I guess if the Live in the plug was loose and making intermittent contact then it could produce all sorts of spikes on the mains which could upset the MCB. If the freezer was taking a few amps because it was on a "go" bit of its cooling cycle and the Live opened then the back emf could be substantial and I've no idea what the MCB might make of it.
Sorry, each of those two answers would probably have been useful on their own but together they don't help at all do they!
Reply to
Calvin Sambrook
You mean the RCD is not tripping? so its current overload and not earth leakage that is happening?
The only thing in the garage
Probably not.
It is JUST possible that a continuous high current arc was overloading the MCB, but you would have found evidence of extreme arcing and burning in the plug.
I can keep checking
Frankly if you are overcurrenting the thing, you have a wiring short or a faulty freezer, and its likely to go bang sooner or later and take out the wiring.
Happened to me when I painted a kitchen in a rented house. the paint got into a hole with a rawlplug in left over from some previous shelf, and as it happened, the thing had been neatly drilled through a ring main.
The landlord blamed me and refused to give my deposit back when I left.
I got the last laugh though, because my deposit was three months rent in advance, and then I paid monthly in advance after that. There was no deposit to give back ;-)
Reply to
The Natural Philosopher
Do you actually mean MCB or do you mean the RCD in the house?
You have found a problem (well two in fact). But whether they are connected will depend a bit on the answer to the above.
Reply to
John Rumm
The circuit in question is a radial - not a spur[1]. With a radial circuit the cable is sized such that it can safely carry the full circuit load.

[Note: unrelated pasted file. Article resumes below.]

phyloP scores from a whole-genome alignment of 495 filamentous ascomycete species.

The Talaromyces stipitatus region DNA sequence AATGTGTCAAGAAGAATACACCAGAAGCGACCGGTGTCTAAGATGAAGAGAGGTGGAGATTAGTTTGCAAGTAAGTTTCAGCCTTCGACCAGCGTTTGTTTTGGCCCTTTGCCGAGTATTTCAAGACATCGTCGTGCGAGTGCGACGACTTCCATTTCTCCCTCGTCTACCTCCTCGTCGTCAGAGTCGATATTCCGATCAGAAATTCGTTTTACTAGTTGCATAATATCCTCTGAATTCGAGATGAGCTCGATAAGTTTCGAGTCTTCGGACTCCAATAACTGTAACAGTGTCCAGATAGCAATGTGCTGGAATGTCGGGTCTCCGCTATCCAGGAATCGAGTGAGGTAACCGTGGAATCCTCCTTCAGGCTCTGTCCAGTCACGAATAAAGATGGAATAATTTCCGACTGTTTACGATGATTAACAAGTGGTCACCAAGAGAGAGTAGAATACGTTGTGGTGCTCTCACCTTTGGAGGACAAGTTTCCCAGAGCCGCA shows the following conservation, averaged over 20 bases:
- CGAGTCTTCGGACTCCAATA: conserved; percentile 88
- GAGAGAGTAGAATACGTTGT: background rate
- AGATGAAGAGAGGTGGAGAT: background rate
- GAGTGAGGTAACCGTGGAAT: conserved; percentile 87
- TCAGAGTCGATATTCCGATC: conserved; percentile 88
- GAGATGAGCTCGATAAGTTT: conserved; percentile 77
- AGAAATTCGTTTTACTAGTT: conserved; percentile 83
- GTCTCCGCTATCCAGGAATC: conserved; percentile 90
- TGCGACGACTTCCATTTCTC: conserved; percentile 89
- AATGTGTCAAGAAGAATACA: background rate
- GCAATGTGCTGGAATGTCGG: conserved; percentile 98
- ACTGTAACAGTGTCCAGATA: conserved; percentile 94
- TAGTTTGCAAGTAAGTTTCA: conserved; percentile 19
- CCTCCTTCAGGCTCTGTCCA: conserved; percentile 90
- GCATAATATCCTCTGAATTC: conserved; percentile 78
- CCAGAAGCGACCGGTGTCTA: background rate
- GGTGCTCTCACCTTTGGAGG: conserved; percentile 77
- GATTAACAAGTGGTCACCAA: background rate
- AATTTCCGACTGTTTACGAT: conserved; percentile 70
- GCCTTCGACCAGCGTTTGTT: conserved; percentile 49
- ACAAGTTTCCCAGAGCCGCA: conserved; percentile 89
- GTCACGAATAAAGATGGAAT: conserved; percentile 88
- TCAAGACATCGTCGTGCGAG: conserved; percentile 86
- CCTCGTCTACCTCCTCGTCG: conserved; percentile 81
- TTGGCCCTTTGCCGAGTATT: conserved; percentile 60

Hence there are no restrictions on the number of sockets in can service, although the suggested maximum floor area served by the circuit is 50m^2.
[1] A spur is a special case of a single cable leaving a ring circuit where the responsibility for fault and overload protection becomes split between the protective device at the head end of the circuit providing just the fault protection, and the selection of equipment on the tail end enforcing the overload protection - hence the need for specific limitations on what can go on the end of an unfused spur.
Reply to
John Rumm
Yes it is the individual 16A MCB that is tripping NOT the RCD. The one in the garage doesn't trip only the one in the house CU. It has only started happening within the last couple of months we have lived here for 12 years and the freezer has been in there for 9 years plus (from new). So far (touch wood) the MCB hasn't tripped since I repaired the two faults yesterday.
Reply to
I have looked again at my house CU and I think I may have lead certain people up the garden path due to my lack of terminology/knowledge with regards to MCB's and RCD's.
The CU is 17 years old and is an MK Sentry. The trip switch in question is actually a RCBO. The details on the breaker are:
[Test Button] [Switch] RCBO LN 6930S 16A 30mA Type 2 240V
I believe the 6930s is the Old MK part number but it now appears to be superseded by 6934s. Only my house sockets, (1 upstairs and 1 downstairs) and my garage are protected with this type of RCBO. All other circuits are just MCB's (2 x 6A, 1 x 16A, 1 x 32A) and a 100A big red switch for everything.
Reply to
OK, that changes things a bit. In which case I would wait and see if you get another trip. An arcing connection in the plug could trip a RCD in the right circumstances.
Reply to
John Rumm

Site Timeline Threads

HomeOwnersHub website is not affiliated with any of the manufacturers or service providers discussed here. All logos and trade names are the property of their respective owners.